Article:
Next, an ink replacing system and an ink supplying method included in this embodiment will be described.

The ink replacing system of this embodiment supplies the ink from each ink tank housing section of the above described ink media pack, which is an ink source, to the corresponding sub tank mounted in the carriage of the printer apparatus main body. It principally comprises sub tanks, printing heads, ink-air introducing mechanism, and others.

FIGS. 14 to 19 are a side vertical sectional views showing the sub tank, printing head, and ink-air introducing mechanism of the ink replacing system. FIG. 14 shows how these components operate while the printing operation is being performed, FIG. 15 shows how these components operate when the pressure of the sub tank is reduced, FIG. 16 shows how these components operate while an air is introduced, FIG. 17 shows how these components operate while an ink and air discharging operation is being performed, FIG. 18 shows how these components operate when the pressure of the sub tank is reduced again, and FIG. 19 shows how these components operate when an ink is introduced.

In each figure, reference numeral 501 denotes a printing head having a large number of electrothermal converters or electrostrictive elements (not shown) arranged therein and acting as a source of ink ejecting pressure, and a large number of nozzle sections also arranged therein and each having an ejection port 502 for ejecting an ink. A source of ink ejecting pressure in each nozzle section is connected with a head driving circuit for supplying a printing signal (not shown) and electricity.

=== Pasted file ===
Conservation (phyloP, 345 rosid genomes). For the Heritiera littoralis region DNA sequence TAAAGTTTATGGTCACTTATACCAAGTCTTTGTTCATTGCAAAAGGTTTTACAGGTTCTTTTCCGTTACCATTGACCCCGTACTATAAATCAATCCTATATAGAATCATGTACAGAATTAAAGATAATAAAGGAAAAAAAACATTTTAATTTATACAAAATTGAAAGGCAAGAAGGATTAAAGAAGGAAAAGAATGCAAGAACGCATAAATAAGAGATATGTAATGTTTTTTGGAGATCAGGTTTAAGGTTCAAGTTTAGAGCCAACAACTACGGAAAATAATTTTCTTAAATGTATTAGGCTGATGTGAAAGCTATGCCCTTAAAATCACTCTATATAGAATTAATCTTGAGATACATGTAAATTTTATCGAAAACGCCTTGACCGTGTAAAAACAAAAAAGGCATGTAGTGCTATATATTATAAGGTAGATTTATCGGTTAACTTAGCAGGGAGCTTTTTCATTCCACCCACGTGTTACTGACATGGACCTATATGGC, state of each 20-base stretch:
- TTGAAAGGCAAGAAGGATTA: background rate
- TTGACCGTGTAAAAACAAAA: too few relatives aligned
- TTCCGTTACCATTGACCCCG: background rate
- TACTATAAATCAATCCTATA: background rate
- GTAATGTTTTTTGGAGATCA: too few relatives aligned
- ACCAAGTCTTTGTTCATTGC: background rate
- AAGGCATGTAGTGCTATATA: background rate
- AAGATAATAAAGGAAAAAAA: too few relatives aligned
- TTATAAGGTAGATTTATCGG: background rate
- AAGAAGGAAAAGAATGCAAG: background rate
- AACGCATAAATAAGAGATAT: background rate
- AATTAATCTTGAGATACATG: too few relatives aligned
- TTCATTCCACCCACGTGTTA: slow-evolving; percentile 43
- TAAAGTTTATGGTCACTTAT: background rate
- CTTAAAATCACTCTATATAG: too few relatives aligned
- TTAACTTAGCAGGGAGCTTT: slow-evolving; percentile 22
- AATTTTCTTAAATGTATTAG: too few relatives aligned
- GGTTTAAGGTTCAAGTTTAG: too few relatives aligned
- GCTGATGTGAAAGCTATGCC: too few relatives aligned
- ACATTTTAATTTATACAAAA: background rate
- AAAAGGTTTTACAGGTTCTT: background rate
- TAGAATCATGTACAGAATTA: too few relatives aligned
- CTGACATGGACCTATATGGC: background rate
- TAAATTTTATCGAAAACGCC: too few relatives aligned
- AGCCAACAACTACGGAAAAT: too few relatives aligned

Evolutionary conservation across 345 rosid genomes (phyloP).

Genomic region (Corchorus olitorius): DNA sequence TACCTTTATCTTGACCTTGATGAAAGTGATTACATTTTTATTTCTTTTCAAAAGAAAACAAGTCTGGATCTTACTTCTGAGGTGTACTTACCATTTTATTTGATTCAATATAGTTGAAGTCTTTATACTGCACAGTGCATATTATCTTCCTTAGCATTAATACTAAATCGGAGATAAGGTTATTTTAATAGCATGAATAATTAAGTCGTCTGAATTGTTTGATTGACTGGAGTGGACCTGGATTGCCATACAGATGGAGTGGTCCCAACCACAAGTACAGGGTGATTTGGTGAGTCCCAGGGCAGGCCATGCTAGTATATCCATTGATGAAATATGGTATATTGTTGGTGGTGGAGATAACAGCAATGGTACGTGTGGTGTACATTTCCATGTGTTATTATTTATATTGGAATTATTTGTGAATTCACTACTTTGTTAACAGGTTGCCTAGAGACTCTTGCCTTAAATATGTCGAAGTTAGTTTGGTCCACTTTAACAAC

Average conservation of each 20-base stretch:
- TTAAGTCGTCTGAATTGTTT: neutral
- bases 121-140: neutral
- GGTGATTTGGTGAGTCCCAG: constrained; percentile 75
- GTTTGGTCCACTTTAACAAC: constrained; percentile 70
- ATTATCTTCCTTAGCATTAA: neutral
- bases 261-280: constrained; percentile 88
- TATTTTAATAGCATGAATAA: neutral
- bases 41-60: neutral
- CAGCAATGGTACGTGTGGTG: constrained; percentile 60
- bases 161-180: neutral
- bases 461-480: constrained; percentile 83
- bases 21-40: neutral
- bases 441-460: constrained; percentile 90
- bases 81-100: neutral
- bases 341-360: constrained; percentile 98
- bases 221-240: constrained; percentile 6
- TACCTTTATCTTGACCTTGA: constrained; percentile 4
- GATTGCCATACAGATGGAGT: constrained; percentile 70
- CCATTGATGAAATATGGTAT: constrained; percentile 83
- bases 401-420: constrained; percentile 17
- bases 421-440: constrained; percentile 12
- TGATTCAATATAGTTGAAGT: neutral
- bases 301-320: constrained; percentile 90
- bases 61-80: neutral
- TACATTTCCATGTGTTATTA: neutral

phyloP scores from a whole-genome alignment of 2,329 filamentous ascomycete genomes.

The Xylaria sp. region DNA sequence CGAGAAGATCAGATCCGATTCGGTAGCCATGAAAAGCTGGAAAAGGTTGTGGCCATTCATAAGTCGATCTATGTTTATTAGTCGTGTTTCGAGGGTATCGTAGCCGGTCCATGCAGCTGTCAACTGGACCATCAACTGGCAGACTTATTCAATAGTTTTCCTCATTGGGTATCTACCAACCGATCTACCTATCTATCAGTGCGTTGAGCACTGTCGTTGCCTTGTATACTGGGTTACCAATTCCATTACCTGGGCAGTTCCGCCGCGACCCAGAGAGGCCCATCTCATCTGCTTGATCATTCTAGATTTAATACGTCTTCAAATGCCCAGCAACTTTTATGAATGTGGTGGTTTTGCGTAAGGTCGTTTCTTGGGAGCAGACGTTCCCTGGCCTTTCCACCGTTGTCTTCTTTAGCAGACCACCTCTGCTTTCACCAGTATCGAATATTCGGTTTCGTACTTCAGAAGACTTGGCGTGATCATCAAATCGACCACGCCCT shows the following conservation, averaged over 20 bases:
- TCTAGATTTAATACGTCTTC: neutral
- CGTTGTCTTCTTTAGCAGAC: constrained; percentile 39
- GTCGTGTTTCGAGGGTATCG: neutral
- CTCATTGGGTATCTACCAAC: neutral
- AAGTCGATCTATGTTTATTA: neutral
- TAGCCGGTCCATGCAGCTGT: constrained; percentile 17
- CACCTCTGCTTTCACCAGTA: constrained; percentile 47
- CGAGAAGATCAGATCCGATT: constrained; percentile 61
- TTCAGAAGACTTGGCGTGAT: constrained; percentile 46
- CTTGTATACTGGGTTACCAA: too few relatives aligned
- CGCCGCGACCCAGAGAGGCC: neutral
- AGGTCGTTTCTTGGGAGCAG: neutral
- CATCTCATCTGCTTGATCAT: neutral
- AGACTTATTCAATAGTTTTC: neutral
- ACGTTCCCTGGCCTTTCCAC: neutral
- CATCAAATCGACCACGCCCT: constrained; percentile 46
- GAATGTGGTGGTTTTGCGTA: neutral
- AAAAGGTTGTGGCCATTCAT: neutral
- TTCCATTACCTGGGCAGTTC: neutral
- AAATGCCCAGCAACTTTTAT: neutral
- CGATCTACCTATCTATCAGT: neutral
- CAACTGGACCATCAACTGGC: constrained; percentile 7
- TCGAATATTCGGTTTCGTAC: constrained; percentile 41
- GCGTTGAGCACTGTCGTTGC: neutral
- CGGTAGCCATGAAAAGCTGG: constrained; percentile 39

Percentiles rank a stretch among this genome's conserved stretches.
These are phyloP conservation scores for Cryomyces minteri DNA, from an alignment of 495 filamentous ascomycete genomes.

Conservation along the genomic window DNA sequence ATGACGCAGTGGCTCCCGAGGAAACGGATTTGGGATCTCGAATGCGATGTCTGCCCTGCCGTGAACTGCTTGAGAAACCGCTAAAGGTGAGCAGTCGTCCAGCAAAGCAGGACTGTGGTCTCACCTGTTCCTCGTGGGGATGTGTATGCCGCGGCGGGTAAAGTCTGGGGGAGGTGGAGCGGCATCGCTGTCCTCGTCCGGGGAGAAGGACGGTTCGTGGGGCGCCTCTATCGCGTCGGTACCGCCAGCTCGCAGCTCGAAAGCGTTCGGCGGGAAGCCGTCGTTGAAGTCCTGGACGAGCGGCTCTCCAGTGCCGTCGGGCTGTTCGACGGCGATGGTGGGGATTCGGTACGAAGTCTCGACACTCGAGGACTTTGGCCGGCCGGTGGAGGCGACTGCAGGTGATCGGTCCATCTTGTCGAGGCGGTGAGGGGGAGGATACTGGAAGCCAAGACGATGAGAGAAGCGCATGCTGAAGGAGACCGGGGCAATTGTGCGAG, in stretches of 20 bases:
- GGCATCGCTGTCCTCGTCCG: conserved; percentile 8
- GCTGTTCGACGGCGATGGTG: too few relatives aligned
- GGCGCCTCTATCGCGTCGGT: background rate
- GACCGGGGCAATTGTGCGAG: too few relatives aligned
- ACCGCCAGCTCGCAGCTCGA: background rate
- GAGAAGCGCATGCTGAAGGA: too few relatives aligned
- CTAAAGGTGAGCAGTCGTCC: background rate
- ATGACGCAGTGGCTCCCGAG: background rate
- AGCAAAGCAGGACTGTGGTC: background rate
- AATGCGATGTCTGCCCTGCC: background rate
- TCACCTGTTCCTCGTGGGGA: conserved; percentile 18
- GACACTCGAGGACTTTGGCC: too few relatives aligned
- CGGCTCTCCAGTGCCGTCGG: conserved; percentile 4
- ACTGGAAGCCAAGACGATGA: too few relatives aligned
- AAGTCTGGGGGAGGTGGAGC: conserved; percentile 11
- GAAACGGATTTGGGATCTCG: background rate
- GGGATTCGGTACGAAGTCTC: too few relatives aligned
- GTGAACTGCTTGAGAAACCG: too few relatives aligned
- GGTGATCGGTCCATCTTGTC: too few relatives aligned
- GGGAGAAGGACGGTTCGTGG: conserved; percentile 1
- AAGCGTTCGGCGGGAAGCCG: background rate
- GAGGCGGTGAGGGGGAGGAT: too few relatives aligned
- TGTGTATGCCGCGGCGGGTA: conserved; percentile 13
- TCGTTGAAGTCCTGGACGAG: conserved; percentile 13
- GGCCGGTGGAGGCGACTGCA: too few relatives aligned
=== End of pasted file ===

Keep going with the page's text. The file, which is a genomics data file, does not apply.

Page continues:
Reference numeral 520 denotes a sub tank for storing an ink from the ink housing section 211 formed in the ink media pack and acting as an ink source, the sub tank having the printing head 501 connected integrally with its bottom portion.

In the sub tank 520, reference numeral 521 denotes a sub tank body constituting an outer shell of the sub tank 520 and having decompression chambers 505 identical to applied ink types in number (in this case, four types). The decompression chambers 505 are each connected to an intake passage 505 c that is in communication with a pressure reduction adjusting port 506 formed at a bottom of the sub tank body 521.